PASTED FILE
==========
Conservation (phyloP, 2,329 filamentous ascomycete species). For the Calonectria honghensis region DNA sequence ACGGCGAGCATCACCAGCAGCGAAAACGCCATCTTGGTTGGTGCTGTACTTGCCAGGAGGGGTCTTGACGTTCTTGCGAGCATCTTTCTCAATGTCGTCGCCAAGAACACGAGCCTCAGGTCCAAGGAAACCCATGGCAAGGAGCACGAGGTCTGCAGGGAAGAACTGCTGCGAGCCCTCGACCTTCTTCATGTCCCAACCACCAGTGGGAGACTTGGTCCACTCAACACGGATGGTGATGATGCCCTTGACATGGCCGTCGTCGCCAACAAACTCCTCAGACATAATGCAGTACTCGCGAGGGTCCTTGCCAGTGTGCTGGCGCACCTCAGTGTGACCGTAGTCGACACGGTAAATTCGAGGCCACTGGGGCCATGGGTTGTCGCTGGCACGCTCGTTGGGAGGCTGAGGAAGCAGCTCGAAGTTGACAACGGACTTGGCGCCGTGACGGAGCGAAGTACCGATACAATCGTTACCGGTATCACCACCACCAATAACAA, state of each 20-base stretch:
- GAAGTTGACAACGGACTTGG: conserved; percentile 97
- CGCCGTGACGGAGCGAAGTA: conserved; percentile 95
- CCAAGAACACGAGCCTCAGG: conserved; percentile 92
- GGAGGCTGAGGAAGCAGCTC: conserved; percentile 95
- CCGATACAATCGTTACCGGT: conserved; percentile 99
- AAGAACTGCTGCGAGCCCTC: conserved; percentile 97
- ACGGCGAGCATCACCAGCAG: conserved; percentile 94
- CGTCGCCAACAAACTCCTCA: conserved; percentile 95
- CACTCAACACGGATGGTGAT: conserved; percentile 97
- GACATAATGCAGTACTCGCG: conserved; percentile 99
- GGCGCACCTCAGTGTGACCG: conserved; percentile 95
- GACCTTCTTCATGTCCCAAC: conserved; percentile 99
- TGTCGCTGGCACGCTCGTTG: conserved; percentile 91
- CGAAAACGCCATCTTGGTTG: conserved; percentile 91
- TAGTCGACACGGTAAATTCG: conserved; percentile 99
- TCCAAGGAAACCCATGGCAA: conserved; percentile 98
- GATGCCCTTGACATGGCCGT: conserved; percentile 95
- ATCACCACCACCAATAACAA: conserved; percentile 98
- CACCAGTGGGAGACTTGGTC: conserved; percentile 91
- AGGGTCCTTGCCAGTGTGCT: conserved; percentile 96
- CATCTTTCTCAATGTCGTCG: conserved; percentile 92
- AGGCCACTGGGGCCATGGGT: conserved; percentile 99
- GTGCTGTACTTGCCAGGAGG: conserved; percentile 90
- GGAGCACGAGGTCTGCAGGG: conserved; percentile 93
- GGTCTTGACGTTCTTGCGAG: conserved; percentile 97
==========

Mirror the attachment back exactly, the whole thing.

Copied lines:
Conservation (phyloP, 2,329 filamentous ascomycete species). For the Calonectria honghensis region DNA sequence ACGGCGAGCATCACCAGCAGCGAAAACGCCATCTTGGTTGGTGCTGTACTTGCCAGGAGGGGTCTTGACGTTCTTGCGAGCATCTTTCTCAATGTCGTCGCCAAGAACACGAGCCTCAGGTCCAAGGAAACCCATGGCAAGGAGCACGAGGTCTGCAGGGAAGAACTGCTGCGAGCCCTCGACCTTCTTCATGTCCCAACCACCAGTGGGAGACTTGGTCCACTCAACACGGATGGTGATGATGCCCTTGACATGGCCGTCGTCGCCAACAAACTCCTCAGACATAATGCAGTACTCGCGAGGGTCCTTGCCAGTGTGCTGGCGCACCTCAGTGTGACCGTAGTCGACACGGTAAATTCGAGGCCACTGGGGCCATGGGTTGTCGCTGGCACGCTCGTTGGGAGGCTGAGGAAGCAGCTCGAAGTTGACAACGGACTTGGCGCCGTGACGGAGCGAAGTACCGATACAATCGTTACCGGTATCACCACCACCAATAACAA, state of each 20-base stretch:
- GAAGTTGACAACGGACTTGG: conserved; percentile 97
- CGCCGTGACGGAGCGAAGTA: conserved; percentile 95
- CCAAGAACACGAGCCTCAGG: conserved; percentile 92
- GGAGGCTGAGGAAGCAGCTC: conserved; percentile 95
- CCGATACAATCGTTACCGGT: conserved; percentile 99
- AAGAACTGCTGCGAGCCCTC: conserved; percentile 97
- ACGGCGAGCATCACCAGCAG: conserved; percentile 94
- CGTCGCCAACAAACTCCTCA: conserved; percentile 95
- CACTCAACACGGATGGTGAT: conserved; percentile 97
- GACATAATGCAGTACTCGCG: conserved; percentile 99
- GGCGCACCTCAGTGTGACCG: conserved; percentile 95
- GACCTTCTTCATGTCCCAAC: conserved; percentile 99
- TGTCGCTGGCACGCTCGTTG: conserved; percentile 91
- CGAAAACGCCATCTTGGTTG: conserved; percentile 91
- TAGTCGACACGGTAAATTCG: conserved; percentile 99
- TCCAAGGAAACCCATGGCAA: conserved; percentile 98
- GATGCCCTTGACATGGCCGT: conserved; percentile 95
- ATCACCACCACCAATAACAA: conserved; percentile 98
- CACCAGTGGGAGACTTGGTC: conserved; percentile 91
- AGGGTCCTTGCCAGTGTGCT: conserved; percentile 96
- CATCTTTCTCAATGTCGTCG: conserved; percentile 92
- AGGCCACTGGGGCCATGGGT: conserved; percentile 99
- GTGCTGTACTTGCCAGGAGG: conserved; percentile 90
- GGAGCACGAGGTCTGCAGGG: conserved; percentile 93
- GGTCTTGACGTTCTTGCGAG: conserved; percentile 97